Just a few weeks ago, Kogod School of Business at American University hosted the first annual H. Kent Baker Day. Named after the long-time Professor of Finance, this new celebration was a chance for students, faculty, alumni and others to hear from the esteemed Professor Baker himself.
Baker's lecture was titled "Bridging the Gap Between Theory and Practice in Finance." According to a discussion with Baker after the lecture, the purpose of the session was threefold: "One, to discuss whether a link exists between financial theory and practice; two, to examine the evolution of academic fiancé from "the old finance" to "modern finance" to "the new finance"; and three, to explain the role of survey research in building a bridge between financial theory and practice."
The first Kent Baker Day was an idea generated by Professor Jeff Harris, Chair of the Department of Finance and Real Estate, but it took a group effort to promote the event. Along with the lecture there was an impressive display of Professor Baker's books, a reception and other activities.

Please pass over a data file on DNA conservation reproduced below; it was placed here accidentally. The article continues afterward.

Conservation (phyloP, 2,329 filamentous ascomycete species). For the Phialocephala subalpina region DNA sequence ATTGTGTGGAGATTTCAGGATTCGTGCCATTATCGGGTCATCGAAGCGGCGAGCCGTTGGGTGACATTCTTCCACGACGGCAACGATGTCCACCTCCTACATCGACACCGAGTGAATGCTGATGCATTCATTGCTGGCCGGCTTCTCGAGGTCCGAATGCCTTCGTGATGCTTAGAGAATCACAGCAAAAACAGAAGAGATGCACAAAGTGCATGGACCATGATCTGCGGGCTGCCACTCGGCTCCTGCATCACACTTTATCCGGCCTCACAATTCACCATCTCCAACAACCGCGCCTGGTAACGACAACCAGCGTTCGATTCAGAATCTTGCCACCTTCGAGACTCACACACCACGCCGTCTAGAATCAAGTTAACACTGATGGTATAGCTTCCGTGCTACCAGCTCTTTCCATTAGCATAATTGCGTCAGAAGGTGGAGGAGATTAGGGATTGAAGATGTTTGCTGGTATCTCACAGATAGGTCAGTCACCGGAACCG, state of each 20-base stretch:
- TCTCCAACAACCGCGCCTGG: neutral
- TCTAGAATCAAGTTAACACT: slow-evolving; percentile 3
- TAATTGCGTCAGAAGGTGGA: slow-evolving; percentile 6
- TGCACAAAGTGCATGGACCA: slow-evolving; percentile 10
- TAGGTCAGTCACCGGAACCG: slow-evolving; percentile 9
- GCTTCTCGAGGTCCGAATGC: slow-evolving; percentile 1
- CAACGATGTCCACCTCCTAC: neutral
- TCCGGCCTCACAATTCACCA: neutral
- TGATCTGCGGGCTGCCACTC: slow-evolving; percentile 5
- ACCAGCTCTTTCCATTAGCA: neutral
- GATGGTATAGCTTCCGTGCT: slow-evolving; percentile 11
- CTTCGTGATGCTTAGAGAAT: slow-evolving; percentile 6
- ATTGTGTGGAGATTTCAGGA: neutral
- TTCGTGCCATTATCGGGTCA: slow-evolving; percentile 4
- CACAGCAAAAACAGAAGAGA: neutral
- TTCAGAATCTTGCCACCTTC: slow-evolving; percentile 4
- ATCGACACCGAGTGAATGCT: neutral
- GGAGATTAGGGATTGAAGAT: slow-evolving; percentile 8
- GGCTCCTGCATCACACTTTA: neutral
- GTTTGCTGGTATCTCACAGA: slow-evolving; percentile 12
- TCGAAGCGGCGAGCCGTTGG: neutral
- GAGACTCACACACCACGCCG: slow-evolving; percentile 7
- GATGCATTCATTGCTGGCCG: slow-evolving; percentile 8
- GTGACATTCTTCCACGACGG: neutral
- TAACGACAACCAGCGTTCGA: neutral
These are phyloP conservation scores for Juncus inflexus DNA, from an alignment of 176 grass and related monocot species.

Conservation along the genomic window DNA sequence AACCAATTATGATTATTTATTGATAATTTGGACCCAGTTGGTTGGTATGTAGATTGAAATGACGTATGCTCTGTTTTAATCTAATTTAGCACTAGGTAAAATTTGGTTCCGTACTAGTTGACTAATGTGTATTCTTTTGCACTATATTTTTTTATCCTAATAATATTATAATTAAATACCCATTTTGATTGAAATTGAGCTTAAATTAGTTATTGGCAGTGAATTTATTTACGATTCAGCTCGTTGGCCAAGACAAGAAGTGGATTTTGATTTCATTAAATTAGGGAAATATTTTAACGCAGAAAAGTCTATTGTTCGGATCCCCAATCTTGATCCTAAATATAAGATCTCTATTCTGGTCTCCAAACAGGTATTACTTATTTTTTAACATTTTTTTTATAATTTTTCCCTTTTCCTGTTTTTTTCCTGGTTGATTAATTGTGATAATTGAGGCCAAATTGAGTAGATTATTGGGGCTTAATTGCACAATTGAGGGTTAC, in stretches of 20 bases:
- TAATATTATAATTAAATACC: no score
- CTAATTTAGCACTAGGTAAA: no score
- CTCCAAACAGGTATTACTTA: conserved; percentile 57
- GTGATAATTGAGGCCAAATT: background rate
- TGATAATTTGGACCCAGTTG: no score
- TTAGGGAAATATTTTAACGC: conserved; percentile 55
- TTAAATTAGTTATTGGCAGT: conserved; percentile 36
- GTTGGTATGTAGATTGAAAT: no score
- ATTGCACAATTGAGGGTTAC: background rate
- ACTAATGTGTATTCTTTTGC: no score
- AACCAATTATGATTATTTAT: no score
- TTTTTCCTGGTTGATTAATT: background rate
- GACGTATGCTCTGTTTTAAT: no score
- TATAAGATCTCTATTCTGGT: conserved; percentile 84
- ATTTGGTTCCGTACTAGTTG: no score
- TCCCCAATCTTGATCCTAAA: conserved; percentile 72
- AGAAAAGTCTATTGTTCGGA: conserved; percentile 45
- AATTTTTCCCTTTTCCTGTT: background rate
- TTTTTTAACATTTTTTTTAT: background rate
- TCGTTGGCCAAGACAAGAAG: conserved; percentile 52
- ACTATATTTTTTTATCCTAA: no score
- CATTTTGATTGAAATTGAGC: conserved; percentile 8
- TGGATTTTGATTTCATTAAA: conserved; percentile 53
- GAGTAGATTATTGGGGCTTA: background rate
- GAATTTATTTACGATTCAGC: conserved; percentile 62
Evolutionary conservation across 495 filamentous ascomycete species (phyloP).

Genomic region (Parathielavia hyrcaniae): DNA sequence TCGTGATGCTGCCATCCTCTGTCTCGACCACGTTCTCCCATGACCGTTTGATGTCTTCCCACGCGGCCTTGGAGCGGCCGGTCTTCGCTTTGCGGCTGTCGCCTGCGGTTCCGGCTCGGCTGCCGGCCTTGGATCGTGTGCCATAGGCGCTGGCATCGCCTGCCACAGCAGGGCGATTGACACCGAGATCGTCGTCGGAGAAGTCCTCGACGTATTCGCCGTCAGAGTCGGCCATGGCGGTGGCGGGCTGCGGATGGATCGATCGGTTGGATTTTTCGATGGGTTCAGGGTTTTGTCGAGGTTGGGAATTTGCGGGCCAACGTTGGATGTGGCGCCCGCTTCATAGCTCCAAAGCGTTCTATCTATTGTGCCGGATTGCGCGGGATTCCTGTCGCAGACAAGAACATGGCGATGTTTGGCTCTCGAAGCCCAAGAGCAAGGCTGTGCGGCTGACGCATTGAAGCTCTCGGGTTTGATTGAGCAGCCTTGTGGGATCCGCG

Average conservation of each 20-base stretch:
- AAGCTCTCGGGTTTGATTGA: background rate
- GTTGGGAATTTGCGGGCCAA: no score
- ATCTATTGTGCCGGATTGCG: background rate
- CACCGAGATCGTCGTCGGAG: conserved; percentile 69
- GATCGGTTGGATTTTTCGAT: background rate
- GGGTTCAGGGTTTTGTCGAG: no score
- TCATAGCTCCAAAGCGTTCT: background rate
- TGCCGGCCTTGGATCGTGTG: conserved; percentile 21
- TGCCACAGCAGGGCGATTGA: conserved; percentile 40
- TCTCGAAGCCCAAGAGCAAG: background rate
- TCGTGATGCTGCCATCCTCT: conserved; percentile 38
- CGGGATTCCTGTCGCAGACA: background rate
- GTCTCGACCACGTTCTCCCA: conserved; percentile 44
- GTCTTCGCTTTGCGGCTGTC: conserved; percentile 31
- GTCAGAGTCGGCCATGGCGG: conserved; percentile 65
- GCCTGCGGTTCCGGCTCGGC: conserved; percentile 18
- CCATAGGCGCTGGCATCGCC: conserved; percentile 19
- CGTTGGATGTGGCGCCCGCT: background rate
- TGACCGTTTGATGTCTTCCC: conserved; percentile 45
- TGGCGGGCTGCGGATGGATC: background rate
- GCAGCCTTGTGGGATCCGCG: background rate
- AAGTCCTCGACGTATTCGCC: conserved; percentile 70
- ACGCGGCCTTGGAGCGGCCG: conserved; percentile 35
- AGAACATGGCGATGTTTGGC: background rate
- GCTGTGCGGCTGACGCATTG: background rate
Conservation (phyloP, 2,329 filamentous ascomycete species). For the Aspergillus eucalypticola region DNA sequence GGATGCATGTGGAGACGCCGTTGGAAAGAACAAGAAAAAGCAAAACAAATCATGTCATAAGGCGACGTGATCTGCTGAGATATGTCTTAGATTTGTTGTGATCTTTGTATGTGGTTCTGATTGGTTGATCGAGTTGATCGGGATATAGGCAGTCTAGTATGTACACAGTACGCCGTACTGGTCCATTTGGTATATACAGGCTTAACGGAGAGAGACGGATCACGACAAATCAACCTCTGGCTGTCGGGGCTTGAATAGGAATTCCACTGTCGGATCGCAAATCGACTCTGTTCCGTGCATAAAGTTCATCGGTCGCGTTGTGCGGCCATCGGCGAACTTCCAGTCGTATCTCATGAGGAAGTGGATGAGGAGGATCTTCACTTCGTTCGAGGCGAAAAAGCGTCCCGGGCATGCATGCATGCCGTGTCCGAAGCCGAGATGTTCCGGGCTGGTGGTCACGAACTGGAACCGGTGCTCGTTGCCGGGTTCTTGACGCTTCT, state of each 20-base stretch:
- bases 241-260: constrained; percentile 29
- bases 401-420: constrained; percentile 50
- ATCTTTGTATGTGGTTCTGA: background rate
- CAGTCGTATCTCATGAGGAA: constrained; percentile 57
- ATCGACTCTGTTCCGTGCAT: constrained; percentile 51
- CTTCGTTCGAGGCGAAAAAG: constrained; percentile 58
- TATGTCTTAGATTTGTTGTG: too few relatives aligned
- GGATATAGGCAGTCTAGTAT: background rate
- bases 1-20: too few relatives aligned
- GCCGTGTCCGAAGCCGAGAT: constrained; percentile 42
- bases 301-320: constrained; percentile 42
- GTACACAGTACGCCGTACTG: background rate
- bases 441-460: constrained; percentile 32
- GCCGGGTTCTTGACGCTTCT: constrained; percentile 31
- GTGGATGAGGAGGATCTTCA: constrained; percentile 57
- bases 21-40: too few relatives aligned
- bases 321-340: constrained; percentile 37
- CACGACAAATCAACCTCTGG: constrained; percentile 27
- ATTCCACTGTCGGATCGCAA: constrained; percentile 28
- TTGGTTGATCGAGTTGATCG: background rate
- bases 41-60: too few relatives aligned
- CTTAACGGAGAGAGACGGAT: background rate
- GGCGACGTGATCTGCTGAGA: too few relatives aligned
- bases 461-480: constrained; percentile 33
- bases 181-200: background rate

In speaking with Professor Baker, he emphasized that, "what I want my students to take away from my presentation was how theory relates to practice and the evolving nature of finance over the past half century." He also used parts of his lecture in his finance classes.
Professor Baker has been a faculty member at Kogod for more than 40 years and this is the first time he can recall a day being set aside for a faculty member.
"As a University Professor, I was delighted to give this presentation and honored that Kogod declared a "Kent Baker Day," said Professor Baker. "I was also very pleased that so many people took time from their busy day to attend my lecture or to send their best wishes. However, other Kogod faculty and staff are highly worthy of being recognized in a similar fashion. Hence, I hope that "Kent Baker Day" represents only the first of many other "days" set aside to provide special recognition to those who have done so much for Kogod, AU, and their respective professions."
But Professor Baker was quick to point out, "Recognition shows that some one cares and makes an effort to acknowledge the strengths and accomplishments of others. As Maya Angelou once wrote, "People will forget what you said ... forget what you did, but people will never forget how you made them feel."
The H. Kent Baker Day lecture is available on You Tube at the following link: https://www.youtube.com/watch?v=zCDD5yPSBkw